I bought this collection because the very last story is a short story in the Mercedes Thompson series that I don’t yet have. And I started reading this last year to try and get me into the Christmas spirit. And it worked. Beautifully. Fantastically. I’m actually sad that it’s over, even if I finished it after the Holiday Season…
I kind of liked this take on Christmas time. It doesn’t really comment much on the holiday itself, but it does make commentary on how weird it would seem to alien races. After all, they make a connection with a child who is convinced that a strange man is soon going to come and visit him with presents. If a small child told me that… I’d be immediately concerned about abduction. Which ironically is kind of what happens… but you’ll have to read the story to understand what I mean.
I really liked this story. I kind of wish that it was part of a greater series… a small town that is perpetually cursed. Especially on a Wednesday. That in and of itself is a great premise for a novel or series. And then there’s the sheriff who came to drink himself to death. And the Indian man who is running around in a tuxedo… they don’t entirely fit into the Western theme.
I think that this story in some way relates to the characters in A Very Special Girl. And I enjoyed it just as much. It has the comedy and horror aspect that I’m beginning to associate with Resnick’s short stories. They’re funny and take some very typical aspects of fantasy and twist and turn them into something satirical and entertaining.
I really, really like Asil. And I really, really like Christmas. So a story that features both… I’m most likely going to enjoy that. And when it is written in the drily humorous tones of Patricia Briggs… yeah. I really couldn’t put this down. I wandered around the house (and walked into a few doorways) for about ten minutes while I just completely devoured this story.
I’ve noticed that over the past few years, my Christmas spirit just hasn’t been all that… Christmassy. And I know that part of it is the fact that I’m getting older and so not as deliriously excitable about Christmas presents (plus, no one ever gets me books anymore)… yet, I think that the other part of it is the fact that Christmas is so commercial. There is this overwhelming idea that you have to have certain feelings, buy certain things and do things in a very specific way.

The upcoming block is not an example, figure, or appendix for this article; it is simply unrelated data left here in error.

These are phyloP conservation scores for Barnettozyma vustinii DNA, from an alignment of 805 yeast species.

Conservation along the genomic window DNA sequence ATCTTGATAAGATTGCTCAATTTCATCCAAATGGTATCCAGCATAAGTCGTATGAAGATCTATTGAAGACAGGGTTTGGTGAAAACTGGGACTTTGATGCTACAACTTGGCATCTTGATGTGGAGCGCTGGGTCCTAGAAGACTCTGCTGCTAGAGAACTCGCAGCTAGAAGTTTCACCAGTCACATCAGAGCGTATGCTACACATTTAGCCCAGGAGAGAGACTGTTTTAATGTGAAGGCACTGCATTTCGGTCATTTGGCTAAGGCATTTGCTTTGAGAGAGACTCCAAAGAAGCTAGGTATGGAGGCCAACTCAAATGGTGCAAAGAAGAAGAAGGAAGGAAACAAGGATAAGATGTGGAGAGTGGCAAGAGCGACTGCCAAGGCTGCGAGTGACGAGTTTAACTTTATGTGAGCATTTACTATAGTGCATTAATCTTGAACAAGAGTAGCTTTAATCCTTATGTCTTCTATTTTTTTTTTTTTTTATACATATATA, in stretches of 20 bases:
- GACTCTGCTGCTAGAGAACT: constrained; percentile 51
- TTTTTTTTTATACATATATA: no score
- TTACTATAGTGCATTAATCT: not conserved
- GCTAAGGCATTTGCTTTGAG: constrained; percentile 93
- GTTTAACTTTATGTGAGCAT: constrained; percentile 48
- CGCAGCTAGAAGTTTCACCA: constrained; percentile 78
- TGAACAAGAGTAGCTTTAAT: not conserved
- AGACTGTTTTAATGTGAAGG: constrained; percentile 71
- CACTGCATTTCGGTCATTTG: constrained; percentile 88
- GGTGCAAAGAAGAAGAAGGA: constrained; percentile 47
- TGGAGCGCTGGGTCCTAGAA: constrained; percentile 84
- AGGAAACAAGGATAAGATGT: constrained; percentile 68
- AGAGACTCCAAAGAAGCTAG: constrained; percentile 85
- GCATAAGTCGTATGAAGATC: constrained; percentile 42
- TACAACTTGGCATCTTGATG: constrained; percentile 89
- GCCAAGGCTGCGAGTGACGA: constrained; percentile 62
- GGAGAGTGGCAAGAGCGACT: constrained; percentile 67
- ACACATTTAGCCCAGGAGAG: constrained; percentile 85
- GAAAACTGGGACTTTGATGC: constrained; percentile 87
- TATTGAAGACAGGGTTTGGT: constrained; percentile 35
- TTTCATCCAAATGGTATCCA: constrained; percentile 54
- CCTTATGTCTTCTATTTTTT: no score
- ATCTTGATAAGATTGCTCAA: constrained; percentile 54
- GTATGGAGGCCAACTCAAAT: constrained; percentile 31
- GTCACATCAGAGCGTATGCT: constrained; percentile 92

Christmas time is a time for love, family and laughter. Unless you are a slightly amorous ghost who is separated from the love of his life. Then it’s just a time of frustration and loss of love. And a potential way to ruin everyone else’s Christmas with your sense of loneliness.
Family is always messy. It is always difficult. And it is always filled with crazy amounts of love (sometimes with extra helpings of the crazy). So an anthology of Christmas stories just wouldn’t be complete without a tale featuring a not-quite-functioning family. A set up. And a potential zombie apocalypse gone mad.
I love the setting of Christmas against a zombie apocalypse (or at least, that’s what the setting seemed to be to me)…
Although there was a slight paranormal spin to this Christmas tale, what I loved the most about it was the loneliness. Which seems a little weird in a Christmas tale. A story that seeps loneliness from its pores as it sweeps you through the beautiful and picturesque streets of Paris. The deserted streets, the Christmas lights, and most importantly, the mysterious train stations.